Let’s talk about Step 1. Although you have spent the previous two years in the intense study of medical knowledge you will have to study for this test. I am sure that the average medical student can take the exam “cold” and probably pass it three times out of four with a grade close to the minimum passing score. A pass is a pass of course but a low Step 1 score will adversely impact your ability to match into a competitive specialty or a generally non-competitive specialty at a competitive program. In fact, many residency programs screen applicants by Step 1 scores so a low score will automatically close many doors for you.

Additionally, at all American medical schools Step 1 is a “must pass” test and you cannot advance through third and fourth year until you do so. At most schools you will get three chances to pass it. Upon failing the first time you will probably be pulled out of the third year rotation schedule and during the block you sit out you will be expected to study for and pass the test (this time comes out of your vacation). If you fail it for a second time you will be dropped back a year. Fail it a third time and they stick the fork in you as you are done.

At most schools you must attempt Step 2 before graduation but passing or even having the scores back is not required to graduate.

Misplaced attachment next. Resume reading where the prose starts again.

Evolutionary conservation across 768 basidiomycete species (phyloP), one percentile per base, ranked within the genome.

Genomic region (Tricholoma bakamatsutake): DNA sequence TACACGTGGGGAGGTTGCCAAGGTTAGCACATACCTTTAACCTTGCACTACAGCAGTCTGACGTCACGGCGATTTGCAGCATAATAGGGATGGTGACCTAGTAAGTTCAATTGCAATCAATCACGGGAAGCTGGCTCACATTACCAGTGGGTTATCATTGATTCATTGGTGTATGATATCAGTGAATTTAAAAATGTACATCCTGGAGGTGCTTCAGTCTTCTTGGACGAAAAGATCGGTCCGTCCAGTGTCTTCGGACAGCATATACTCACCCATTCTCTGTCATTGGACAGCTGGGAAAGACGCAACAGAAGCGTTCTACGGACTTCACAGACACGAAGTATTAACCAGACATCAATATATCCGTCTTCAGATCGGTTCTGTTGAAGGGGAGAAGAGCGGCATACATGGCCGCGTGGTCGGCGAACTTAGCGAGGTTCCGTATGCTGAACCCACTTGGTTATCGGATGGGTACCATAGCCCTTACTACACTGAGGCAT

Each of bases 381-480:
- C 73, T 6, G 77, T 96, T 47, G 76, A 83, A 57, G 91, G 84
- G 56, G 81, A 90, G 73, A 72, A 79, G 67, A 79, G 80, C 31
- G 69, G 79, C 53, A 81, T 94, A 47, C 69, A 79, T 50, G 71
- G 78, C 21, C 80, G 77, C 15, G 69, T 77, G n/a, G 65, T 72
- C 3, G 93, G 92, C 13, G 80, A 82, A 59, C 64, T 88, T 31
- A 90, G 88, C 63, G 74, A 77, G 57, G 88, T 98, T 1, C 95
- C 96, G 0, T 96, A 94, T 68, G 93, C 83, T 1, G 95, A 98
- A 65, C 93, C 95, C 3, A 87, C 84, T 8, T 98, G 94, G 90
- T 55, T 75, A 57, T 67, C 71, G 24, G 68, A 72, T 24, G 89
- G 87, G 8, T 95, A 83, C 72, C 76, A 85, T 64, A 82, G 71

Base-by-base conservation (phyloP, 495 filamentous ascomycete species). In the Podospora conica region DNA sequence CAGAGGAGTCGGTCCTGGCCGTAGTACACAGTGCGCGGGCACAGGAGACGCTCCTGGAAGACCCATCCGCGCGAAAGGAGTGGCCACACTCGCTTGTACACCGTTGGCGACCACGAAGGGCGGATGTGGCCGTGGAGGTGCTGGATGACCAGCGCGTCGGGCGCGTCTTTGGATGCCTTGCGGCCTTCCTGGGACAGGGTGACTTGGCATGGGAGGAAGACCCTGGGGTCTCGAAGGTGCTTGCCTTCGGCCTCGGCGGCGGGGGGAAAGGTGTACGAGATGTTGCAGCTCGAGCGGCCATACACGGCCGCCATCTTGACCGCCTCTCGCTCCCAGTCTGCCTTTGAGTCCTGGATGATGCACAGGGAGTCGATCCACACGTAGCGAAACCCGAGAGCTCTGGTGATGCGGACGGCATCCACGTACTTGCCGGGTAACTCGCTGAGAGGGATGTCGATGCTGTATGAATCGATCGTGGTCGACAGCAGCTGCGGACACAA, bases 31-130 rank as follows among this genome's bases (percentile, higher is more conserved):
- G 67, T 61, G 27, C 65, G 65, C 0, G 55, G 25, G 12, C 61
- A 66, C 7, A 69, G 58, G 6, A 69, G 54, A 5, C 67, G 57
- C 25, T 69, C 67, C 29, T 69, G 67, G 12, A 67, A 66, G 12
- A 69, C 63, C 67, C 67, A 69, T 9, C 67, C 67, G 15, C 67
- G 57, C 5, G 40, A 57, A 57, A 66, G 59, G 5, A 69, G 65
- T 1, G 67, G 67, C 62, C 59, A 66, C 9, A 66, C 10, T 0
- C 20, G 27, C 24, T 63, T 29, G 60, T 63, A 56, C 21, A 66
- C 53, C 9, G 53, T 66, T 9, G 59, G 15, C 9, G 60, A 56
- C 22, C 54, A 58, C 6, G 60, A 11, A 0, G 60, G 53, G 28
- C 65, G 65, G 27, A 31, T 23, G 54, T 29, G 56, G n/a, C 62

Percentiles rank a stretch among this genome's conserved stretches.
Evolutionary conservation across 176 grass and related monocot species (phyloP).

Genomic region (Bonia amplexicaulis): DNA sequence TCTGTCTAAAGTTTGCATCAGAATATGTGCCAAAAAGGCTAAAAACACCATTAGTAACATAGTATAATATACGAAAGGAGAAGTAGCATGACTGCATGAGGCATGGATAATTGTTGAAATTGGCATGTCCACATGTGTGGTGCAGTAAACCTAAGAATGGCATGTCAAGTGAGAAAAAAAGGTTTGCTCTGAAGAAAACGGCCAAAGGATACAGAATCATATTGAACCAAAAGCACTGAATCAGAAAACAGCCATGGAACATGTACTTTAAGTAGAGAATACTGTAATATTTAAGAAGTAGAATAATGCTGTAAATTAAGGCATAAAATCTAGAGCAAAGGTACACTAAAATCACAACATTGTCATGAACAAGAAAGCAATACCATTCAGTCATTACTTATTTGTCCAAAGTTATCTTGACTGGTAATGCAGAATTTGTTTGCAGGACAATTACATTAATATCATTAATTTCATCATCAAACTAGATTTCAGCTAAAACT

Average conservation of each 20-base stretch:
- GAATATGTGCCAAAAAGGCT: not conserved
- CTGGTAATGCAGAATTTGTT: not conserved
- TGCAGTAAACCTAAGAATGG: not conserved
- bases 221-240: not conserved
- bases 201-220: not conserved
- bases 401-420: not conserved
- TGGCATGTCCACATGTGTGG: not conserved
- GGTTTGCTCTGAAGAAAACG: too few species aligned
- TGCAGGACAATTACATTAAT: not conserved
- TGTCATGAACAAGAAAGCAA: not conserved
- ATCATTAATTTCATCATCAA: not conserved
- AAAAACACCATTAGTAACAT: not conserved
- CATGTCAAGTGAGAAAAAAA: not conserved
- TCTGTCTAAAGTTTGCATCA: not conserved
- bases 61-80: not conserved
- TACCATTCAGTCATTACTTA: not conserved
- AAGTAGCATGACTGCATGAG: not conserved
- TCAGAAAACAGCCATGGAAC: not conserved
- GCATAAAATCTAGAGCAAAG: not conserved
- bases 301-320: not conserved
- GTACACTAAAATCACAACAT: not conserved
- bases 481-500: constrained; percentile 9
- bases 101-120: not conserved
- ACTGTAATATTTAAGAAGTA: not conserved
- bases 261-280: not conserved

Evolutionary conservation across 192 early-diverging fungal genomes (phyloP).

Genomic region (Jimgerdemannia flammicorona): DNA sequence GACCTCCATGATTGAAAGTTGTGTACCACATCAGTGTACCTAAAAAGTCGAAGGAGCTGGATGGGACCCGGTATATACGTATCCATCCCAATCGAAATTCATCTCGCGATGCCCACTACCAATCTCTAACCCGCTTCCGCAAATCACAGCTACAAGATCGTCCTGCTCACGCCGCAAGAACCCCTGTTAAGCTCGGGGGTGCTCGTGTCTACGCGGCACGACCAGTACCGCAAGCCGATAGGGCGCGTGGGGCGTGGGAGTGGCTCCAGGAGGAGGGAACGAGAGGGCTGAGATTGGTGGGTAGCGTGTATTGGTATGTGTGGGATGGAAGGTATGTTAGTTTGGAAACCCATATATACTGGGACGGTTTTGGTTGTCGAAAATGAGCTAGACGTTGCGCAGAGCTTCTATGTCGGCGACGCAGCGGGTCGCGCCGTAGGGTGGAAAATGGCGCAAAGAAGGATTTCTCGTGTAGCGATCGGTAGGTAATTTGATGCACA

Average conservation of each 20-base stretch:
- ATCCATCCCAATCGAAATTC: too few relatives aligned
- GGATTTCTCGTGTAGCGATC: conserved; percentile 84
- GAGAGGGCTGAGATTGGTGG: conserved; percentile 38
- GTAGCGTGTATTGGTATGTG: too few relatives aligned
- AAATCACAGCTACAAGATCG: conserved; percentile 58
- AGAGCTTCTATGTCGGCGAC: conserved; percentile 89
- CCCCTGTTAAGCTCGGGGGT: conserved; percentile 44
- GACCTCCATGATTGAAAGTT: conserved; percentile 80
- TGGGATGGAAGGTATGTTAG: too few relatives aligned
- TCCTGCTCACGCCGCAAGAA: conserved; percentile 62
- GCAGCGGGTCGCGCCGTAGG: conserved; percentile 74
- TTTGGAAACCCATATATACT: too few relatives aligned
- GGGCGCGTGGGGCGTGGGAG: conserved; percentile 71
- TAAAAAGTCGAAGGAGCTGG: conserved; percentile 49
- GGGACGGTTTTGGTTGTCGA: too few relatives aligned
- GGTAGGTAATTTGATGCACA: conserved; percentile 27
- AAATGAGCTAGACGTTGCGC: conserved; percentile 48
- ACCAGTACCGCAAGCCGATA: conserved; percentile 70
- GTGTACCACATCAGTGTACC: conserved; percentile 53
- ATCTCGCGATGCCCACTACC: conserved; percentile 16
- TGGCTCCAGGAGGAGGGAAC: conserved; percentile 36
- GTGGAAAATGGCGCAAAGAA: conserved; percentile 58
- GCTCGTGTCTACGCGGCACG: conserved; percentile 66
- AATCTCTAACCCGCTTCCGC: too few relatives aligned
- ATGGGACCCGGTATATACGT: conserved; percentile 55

The question then becomes how long and what should study?

The answer depends on your school. My medical school had an eight-week break between the end of second year and the first day of third year. Most of my classmates elected to take Step 1 during this time either earlier or later depending on their comfort level and study habits. I believe that eight week is too long as you will invariably both lose your edge and also start to forget what you studied ealier. Three weeks is not enough time as you do have a lot of information to cover. Five to six weeks seemed to be the average in my class.

If your school doesn’t give you this kind of time then you need to make the best of it.

To study effectively you need to understand the format of the test. Step 1 and Step 2 are day long, computer-based, multiple choice tests. They are broken into hour long blocks of fifty questions selected more or less randomly from various subject areas of medicine. No two tests are exactly alike but an effort is made to keep the relative level of difficulty and mix of subjects more-or-less constant.

The tests are multiple choice but are not like the multiple choice tests which are probably the norm at your medical school. First of all, many of the questions have choices “a” through “k” rather then the standard “a,b,c,d.” You are consequently going to work a lot harder at eliminating wrong answers.

Additionally, the tests are concept-based, not fact-based, and feature many of what I like to call “double pump” questions. Rather than presenting you with a set of information and asking you to name the disease, for example, the typical Step question presents you with a brief case summary after which rather than asking you to name the disease the question might be, “What is the next step in the management of this patient?” Your excitement over knowing the disease was premature as this is not the answer they are looking for.